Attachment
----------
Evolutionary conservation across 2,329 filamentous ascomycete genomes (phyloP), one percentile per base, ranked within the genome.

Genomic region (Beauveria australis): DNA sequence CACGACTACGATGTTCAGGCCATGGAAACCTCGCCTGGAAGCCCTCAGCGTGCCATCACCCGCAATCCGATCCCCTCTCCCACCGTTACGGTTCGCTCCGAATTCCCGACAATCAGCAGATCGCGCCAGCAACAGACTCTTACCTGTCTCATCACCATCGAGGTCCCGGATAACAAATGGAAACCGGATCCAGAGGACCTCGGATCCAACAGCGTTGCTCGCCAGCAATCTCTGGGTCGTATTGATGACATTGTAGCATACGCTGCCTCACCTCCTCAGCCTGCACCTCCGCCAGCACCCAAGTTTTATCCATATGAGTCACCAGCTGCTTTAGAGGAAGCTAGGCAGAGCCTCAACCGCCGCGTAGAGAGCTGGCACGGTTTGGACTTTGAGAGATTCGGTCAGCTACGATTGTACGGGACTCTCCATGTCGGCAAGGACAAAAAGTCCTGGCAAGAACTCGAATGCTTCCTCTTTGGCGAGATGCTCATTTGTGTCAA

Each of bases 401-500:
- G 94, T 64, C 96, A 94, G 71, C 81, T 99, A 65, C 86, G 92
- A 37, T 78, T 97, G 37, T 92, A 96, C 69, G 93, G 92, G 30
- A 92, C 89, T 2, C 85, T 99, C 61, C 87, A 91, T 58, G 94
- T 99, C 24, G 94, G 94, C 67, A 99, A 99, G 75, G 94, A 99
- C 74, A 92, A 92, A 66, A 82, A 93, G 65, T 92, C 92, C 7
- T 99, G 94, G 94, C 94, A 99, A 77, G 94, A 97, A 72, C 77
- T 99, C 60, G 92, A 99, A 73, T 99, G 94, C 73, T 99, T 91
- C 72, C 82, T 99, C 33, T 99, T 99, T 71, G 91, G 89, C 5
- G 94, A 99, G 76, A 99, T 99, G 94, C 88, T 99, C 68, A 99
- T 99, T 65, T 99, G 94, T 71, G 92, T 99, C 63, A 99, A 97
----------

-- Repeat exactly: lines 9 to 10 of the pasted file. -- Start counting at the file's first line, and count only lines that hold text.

- T 99, G 94, G 94, C 94, A 99, A 77, G 94, A 97, A 72, C 77
- T 99, C 60, G 92, A 99, A 73, T 99, G 94, C 73, T 99, T 91